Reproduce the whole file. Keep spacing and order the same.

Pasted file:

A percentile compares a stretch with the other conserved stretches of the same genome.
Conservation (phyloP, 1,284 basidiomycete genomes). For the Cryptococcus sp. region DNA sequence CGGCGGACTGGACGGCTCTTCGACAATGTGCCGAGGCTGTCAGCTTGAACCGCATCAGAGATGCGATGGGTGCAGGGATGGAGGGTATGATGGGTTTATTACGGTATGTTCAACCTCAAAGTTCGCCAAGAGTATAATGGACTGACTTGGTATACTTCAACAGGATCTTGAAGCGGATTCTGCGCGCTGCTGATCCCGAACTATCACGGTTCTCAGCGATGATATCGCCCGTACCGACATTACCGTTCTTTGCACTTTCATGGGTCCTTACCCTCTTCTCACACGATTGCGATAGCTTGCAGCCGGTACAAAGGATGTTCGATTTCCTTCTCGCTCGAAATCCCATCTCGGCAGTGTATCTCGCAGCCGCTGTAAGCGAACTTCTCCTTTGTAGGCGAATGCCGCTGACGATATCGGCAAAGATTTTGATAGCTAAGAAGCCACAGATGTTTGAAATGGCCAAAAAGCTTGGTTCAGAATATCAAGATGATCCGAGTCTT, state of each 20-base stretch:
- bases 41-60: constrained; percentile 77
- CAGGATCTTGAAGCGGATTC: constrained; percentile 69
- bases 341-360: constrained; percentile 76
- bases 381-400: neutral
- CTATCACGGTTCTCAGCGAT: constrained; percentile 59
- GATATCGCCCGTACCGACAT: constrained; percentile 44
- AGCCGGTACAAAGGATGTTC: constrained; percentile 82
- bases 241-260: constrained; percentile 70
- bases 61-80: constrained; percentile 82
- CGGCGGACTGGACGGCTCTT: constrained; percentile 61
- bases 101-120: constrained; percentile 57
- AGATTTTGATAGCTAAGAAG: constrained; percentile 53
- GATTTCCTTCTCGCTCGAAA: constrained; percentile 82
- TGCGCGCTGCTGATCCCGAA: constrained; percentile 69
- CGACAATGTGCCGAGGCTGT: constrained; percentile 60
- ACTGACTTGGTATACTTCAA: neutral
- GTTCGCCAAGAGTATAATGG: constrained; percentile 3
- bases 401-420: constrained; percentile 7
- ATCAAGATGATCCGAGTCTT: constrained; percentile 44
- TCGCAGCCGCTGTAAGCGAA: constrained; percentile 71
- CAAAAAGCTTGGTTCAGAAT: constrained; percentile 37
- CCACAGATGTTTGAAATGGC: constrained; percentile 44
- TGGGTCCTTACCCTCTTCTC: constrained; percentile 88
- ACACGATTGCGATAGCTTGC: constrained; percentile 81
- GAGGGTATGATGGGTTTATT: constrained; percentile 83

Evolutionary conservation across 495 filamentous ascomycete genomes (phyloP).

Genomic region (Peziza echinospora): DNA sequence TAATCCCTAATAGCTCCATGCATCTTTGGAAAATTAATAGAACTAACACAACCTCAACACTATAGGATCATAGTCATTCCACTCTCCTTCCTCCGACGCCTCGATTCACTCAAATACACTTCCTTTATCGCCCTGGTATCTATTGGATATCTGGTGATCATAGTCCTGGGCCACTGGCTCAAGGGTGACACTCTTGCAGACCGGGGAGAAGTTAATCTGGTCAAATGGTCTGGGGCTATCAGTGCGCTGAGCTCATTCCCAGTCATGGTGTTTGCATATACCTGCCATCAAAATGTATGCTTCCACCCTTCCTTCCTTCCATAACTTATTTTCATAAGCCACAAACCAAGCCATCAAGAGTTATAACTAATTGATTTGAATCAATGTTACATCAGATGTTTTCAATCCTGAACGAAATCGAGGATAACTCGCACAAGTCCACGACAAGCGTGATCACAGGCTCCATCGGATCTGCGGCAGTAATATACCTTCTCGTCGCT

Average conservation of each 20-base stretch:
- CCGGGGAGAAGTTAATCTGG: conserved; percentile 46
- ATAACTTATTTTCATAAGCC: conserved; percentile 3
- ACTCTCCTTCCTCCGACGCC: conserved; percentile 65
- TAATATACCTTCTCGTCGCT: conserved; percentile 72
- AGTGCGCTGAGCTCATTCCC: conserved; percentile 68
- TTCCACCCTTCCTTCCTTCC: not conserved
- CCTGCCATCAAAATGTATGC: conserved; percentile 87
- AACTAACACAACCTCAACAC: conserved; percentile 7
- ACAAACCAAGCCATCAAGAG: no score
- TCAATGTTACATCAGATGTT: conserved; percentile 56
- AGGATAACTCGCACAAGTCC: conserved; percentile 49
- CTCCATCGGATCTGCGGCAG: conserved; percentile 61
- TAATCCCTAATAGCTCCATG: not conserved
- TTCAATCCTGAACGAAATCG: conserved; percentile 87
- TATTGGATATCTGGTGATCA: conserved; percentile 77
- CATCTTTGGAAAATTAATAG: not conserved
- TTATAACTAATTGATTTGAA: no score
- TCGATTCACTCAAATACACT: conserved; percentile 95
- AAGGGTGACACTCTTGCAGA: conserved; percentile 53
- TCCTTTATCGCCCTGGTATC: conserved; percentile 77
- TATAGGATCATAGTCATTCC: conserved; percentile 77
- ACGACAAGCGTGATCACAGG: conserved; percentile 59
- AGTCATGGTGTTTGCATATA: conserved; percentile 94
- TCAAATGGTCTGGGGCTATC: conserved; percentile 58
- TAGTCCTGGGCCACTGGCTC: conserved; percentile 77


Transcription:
A percentile compares a stretch with the other conserved stretches of the same genome.
Conservation (phyloP, 1,284 basidiomycete genomes). For the Cryptococcus sp. region DNA sequence CGGCGGACTGGACGGCTCTTCGACAATGTGCCGAGGCTGTCAGCTTGAACCGCATCAGAGATGCGATGGGTGCAGGGATGGAGGGTATGATGGGTTTATTACGGTATGTTCAACCTCAAAGTTCGCCAAGAGTATAATGGACTGACTTGGTATACTTCAACAGGATCTTGAAGCGGATTCTGCGCGCTGCTGATCCCGAACTATCACGGTTCTCAGCGATGATATCGCCCGTACCGACATTACCGTTCTTTGCACTTTCATGGGTCCTTACCCTCTTCTCACACGATTGCGATAGCTTGCAGCCGGTACAAAGGATGTTCGATTTCCTTCTCGCTCGAAATCCCATCTCGGCAGTGTATCTCGCAGCCGCTGTAAGCGAACTTCTCCTTTGTAGGCGAATGCCGCTGACGATATCGGCAAAGATTTTGATAGCTAAGAAGCCACAGATGTTTGAAATGGCCAAAAAGCTTGGTTCAGAATATCAAGATGATCCGAGTCTT, state of each 20-base stretch:
- bases 41-60: constrained; percentile 77
- CAGGATCTTGAAGCGGATTC: constrained; percentile 69
- bases 341-360: constrained; percentile 76
- bases 381-400: neutral
- CTATCACGGTTCTCAGCGAT: constrained; percentile 59
- GATATCGCCCGTACCGACAT: constrained; percentile 44
- AGCCGGTACAAAGGATGTTC: constrained; percentile 82
- bases 241-260: constrained; percentile 70
- bases 61-80: constrained; percentile 82
- CGGCGGACTGGACGGCTCTT: constrained; percentile 61
- bases 101-120: constrained; percentile 57
- AGATTTTGATAGCTAAGAAG: constrained; percentile 53
- GATTTCCTTCTCGCTCGAAA: constrained; percentile 82
- TGCGCGCTGCTGATCCCGAA: constrained; percentile 69
- CGACAATGTGCCGAGGCTGT: constrained; percentile 60
- ACTGACTTGGTATACTTCAA: neutral
- GTTCGCCAAGAGTATAATGG: constrained; percentile 3
- bases 401-420: constrained; percentile 7
- ATCAAGATGATCCGAGTCTT: constrained; percentile 44
- TCGCAGCCGCTGTAAGCGAA: constrained; percentile 71
- CAAAAAGCTTGGTTCAGAAT: constrained; percentile 37
- CCACAGATGTTTGAAATGGC: constrained; percentile 44
- TGGGTCCTTACCCTCTTCTC: constrained; percentile 88
- ACACGATTGCGATAGCTTGC: constrained; percentile 81
- GAGGGTATGATGGGTTTATT: constrained; percentile 83

Evolutionary conservation across 495 filamentous ascomycete genomes (phyloP).

Genomic region (Peziza echinospora): DNA sequence TAATCCCTAATAGCTCCATGCATCTTTGGAAAATTAATAGAACTAACACAACCTCAACACTATAGGATCATAGTCATTCCACTCTCCTTCCTCCGACGCCTCGATTCACTCAAATACACTTCCTTTATCGCCCTGGTATCTATTGGATATCTGGTGATCATAGTCCTGGGCCACTGGCTCAAGGGTGACACTCTTGCAGACCGGGGAGAAGTTAATCTGGTCAAATGGTCTGGGGCTATCAGTGCGCTGAGCTCATTCCCAGTCATGGTGTTTGCATATACCTGCCATCAAAATGTATGCTTCCACCCTTCCTTCCTTCCATAACTTATTTTCATAAGCCACAAACCAAGCCATCAAGAGTTATAACTAATTGATTTGAATCAATGTTACATCAGATGTTTTCAATCCTGAACGAAATCGAGGATAACTCGCACAAGTCCACGACAAGCGTGATCACAGGCTCCATCGGATCTGCGGCAGTAATATACCTTCTCGTCGCT

Average conservation of each 20-base stretch:
- CCGGGGAGAAGTTAATCTGG: conserved; percentile 46
- ATAACTTATTTTCATAAGCC: conserved; percentile 3
- ACTCTCCTTCCTCCGACGCC: conserved; percentile 65
- TAATATACCTTCTCGTCGCT: conserved; percentile 72
- AGTGCGCTGAGCTCATTCCC: conserved; percentile 68
- TTCCACCCTTCCTTCCTTCC: not conserved
- CCTGCCATCAAAATGTATGC: conserved; percentile 87
- AACTAACACAACCTCAACAC: conserved; percentile 7
- ACAAACCAAGCCATCAAGAG: no score
- TCAATGTTACATCAGATGTT: conserved; percentile 56
- AGGATAACTCGCACAAGTCC: conserved; percentile 49
- CTCCATCGGATCTGCGGCAG: conserved; percentile 61
- TAATCCCTAATAGCTCCATG: not conserved
- TTCAATCCTGAACGAAATCG: conserved; percentile 87
- TATTGGATATCTGGTGATCA: conserved; percentile 77
- CATCTTTGGAAAATTAATAG: not conserved
- TTATAACTAATTGATTTGAA: no score
- TCGATTCACTCAAATACACT: conserved; percentile 95
- AAGGGTGACACTCTTGCAGA: conserved; percentile 53
- TCCTTTATCGCCCTGGTATC: conserved; percentile 77
- TATAGGATCATAGTCATTCC: conserved; percentile 77
- ACGACAAGCGTGATCACAGG: conserved; percentile 59
- AGTCATGGTGTTTGCATATA: conserved; percentile 94
- TCAAATGGTCTGGGGCTATC: conserved; percentile 58
- TAGTCCTGGGCCACTGGCTC: conserved; percentile 77